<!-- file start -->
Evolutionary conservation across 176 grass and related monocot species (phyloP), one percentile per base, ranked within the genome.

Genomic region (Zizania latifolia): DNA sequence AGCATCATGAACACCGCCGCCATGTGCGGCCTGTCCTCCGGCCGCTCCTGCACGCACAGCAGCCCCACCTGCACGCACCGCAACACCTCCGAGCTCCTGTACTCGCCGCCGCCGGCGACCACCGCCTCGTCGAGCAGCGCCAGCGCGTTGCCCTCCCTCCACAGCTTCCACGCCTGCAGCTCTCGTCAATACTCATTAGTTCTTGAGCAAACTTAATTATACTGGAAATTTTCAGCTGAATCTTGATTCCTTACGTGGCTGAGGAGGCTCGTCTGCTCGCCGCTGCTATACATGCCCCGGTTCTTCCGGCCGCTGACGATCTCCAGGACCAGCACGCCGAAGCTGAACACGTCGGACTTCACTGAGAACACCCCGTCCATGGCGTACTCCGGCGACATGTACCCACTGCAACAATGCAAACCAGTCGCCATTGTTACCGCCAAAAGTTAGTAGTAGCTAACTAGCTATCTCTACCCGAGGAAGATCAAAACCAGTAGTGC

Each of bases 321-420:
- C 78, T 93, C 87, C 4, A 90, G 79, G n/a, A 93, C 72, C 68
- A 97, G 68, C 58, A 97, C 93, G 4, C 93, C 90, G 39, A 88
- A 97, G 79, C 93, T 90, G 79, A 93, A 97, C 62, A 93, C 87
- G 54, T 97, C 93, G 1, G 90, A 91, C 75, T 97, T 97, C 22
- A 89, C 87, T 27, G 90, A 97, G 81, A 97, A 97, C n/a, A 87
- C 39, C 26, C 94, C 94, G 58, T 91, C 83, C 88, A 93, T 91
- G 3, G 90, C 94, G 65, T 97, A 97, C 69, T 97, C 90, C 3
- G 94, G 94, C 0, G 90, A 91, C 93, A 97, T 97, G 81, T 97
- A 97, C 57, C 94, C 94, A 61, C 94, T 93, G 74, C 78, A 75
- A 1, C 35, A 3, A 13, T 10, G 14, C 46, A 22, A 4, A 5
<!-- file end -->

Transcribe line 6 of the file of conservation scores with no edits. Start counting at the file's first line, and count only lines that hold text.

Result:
- A 97, G 79, C 93, T 90, G 79, A 93, A 97, C 62, A 93, C 87